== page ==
The public did not learn about the journalist's release from prison until after he boarded a plane bound for Berlin. Mukhtarli's wife and little daughter live in Berlin now. They left Georgia after Mukhtarli was arrested. Back then, Leyla Mustafayeva renounced Georgian citizenship, which former Georgian Interior Minister Giorgi Mgebrishvili had offered her after her husband's abduction, and chose to settle down in Berlin.
In an interview with Meydan TV in Berlin after his release, Afgan Mukhtarli told us about reasons for his arrest, details of his abduction, and about why the Azerbaijani government decided to hastily send him to Berlin without letting him see his friends and close ones in Azerbaijan.
"While in Azerbaijan, I wrote about corruption on part of the ruling family and in different ministries, and embezzlement in the Armed Forces. In Georgia, I worked as a journalist, an investigative journalist, writing about how the Azerbaijani government invests in Georgia money that it steals from the Azerbaijani people. Those articles seriously worried both Azerbaijan and Georgia.
"Days before I was abducted, I gave an interview to Voice of America radio. I told them every single detail of how I would be handed over to the Azerbaijani government. I simply did not expect that it would be done in such a coarse manner. I thought it would be done on the basis of a court ruling. They, however, apparently decided that Georgia's judiciary was not completely under the government's control yet. It showed on the example of Dashgin Agalarli (an Azerbaijani emigre). Because Georgian courts found accusations levelled by the Azerbaijani government against Dashgin Agalarli to be absurd and granted him political asylum in Georgia. Apparently, taking that into account, the government handed me over to Azerbaijan using that illegal method. It also involved a bribe offered by Azerbaijan. Georgia was given a large bribe. When meeting with me, several senior officials in Azerbaijan told me that Georgia had received a bribe to the tune of more than 3 million USD. It was allegedly done by the former leadership of the National Security Ministry. However, in any case, it was the work of the Azerbaijani state. These kinds of decisions are made by Ilham Aliyev himself, not by a minister.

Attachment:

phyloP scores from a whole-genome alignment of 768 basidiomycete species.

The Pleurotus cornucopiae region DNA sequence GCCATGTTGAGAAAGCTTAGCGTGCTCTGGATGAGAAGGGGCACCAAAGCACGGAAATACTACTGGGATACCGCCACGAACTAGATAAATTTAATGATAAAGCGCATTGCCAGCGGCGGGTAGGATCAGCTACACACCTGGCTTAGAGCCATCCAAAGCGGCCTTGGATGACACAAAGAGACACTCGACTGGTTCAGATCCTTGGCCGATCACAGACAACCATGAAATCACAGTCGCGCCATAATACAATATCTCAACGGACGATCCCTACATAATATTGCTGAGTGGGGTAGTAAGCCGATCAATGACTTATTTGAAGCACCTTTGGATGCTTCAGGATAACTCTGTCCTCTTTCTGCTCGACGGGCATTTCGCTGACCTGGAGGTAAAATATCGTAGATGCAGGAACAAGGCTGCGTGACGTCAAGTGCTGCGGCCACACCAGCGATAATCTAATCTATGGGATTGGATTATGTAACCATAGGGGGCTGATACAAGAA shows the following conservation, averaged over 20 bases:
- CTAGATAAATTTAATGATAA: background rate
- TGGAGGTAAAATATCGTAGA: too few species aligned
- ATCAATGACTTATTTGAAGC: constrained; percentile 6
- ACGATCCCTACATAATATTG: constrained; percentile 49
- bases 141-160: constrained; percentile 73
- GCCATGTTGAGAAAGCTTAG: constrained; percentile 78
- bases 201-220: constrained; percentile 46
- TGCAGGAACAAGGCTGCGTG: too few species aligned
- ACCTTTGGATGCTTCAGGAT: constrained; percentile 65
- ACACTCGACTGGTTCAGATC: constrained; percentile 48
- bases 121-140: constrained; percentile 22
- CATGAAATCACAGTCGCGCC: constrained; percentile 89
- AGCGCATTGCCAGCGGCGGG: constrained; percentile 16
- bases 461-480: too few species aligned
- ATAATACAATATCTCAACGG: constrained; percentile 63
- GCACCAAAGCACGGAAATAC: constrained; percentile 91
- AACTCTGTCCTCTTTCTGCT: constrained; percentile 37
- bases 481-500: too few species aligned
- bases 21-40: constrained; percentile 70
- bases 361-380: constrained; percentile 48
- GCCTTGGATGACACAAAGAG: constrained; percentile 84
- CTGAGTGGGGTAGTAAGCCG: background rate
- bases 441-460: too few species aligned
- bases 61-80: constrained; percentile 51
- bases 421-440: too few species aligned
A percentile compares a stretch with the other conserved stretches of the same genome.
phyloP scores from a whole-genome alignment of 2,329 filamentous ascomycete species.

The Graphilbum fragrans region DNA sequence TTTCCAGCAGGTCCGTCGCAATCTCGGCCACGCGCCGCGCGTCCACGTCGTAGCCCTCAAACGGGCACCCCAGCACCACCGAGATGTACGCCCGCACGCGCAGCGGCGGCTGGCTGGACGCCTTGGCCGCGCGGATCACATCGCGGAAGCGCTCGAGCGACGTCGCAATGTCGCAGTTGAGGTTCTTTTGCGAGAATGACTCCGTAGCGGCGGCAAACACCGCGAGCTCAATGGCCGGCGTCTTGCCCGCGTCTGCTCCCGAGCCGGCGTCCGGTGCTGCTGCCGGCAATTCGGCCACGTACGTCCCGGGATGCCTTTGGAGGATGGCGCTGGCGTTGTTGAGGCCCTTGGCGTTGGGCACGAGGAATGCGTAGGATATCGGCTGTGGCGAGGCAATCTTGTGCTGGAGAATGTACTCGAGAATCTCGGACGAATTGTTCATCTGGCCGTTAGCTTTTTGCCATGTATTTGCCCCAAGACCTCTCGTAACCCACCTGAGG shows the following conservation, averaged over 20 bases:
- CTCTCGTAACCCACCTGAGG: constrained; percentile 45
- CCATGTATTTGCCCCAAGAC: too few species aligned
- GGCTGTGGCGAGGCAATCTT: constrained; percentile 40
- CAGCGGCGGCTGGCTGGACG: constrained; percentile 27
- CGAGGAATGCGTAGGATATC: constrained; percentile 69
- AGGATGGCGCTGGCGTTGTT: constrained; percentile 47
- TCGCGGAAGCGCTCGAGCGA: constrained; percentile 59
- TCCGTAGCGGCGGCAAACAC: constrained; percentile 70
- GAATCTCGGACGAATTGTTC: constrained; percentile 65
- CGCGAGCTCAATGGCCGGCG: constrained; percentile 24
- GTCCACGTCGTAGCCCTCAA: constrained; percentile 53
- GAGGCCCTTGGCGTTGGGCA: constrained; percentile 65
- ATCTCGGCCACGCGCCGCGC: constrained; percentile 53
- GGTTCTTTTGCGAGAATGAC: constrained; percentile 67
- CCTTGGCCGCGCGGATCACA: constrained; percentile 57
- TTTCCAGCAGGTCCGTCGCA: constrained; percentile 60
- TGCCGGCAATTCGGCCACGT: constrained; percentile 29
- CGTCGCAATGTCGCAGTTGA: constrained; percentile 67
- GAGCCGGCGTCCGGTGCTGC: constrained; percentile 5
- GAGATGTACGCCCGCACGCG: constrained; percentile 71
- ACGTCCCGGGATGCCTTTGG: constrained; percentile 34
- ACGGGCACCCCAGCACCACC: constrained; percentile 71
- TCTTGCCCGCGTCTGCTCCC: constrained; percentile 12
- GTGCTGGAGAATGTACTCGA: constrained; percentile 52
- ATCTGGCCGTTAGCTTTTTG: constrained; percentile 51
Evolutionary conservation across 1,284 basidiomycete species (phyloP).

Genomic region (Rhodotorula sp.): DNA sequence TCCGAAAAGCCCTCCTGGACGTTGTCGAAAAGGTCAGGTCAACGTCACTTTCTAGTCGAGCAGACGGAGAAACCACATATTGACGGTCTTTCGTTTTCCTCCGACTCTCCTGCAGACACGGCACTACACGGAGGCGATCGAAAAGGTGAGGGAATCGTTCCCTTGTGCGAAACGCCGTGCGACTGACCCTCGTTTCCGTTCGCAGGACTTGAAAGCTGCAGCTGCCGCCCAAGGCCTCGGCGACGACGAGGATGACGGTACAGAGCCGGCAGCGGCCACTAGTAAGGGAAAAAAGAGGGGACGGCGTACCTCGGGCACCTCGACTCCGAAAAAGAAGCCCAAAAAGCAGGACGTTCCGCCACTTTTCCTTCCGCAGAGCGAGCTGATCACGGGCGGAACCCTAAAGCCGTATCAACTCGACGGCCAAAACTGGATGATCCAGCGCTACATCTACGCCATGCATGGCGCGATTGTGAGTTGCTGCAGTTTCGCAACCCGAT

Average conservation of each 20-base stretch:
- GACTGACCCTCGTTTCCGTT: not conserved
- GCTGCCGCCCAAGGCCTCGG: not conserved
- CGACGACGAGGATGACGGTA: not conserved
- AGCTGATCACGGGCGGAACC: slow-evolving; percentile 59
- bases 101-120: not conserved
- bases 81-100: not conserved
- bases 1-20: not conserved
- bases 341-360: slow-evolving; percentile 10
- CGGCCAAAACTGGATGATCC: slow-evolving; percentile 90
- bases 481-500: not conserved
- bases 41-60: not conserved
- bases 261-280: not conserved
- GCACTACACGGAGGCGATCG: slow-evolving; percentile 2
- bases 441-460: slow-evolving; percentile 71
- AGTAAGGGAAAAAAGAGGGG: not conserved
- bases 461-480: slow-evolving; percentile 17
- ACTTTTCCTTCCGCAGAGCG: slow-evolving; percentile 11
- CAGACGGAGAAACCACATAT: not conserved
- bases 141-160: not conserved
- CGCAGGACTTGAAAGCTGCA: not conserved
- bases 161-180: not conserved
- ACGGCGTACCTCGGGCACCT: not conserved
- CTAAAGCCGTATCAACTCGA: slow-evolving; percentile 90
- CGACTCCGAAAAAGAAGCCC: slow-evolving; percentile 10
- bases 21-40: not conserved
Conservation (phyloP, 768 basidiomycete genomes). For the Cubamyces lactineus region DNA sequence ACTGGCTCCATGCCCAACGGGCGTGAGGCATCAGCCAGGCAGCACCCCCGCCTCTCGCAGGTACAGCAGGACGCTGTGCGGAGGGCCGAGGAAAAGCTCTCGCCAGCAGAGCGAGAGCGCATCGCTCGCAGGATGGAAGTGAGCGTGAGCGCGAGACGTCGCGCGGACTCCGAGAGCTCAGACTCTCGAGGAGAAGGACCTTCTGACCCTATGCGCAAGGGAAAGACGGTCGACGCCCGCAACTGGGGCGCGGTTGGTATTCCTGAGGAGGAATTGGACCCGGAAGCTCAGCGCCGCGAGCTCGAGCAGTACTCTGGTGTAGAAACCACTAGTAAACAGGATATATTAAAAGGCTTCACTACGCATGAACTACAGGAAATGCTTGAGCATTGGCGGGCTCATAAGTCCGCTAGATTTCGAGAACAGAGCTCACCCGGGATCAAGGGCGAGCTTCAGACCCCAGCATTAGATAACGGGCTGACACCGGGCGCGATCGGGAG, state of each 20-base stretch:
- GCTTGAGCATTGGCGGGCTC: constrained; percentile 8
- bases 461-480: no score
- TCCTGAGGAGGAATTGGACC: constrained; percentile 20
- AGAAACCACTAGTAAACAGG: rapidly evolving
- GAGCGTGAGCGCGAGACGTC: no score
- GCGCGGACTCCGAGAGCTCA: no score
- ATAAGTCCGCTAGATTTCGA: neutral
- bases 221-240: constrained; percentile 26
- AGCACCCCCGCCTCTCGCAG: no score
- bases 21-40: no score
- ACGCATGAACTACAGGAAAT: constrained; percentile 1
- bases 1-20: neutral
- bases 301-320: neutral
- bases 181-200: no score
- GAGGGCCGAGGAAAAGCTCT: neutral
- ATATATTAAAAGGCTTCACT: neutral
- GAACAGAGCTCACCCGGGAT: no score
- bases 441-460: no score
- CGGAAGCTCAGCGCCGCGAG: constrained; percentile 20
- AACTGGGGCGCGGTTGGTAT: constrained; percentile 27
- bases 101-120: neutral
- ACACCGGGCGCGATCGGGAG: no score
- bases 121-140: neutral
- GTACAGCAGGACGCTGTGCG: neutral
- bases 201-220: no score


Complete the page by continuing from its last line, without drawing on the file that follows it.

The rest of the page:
"It was an incorrect decision to abduct me, it was not even to the benefit of the government. They also put the Georgian government into jeopardy, very serious jeopardy, both in terms of its image and in terms of financial investments. International organizations had conducted numerous events there, and that generated major revenues for the tourism sector in Georgia. However, most international organizations stopped conducting events there and chose other countries."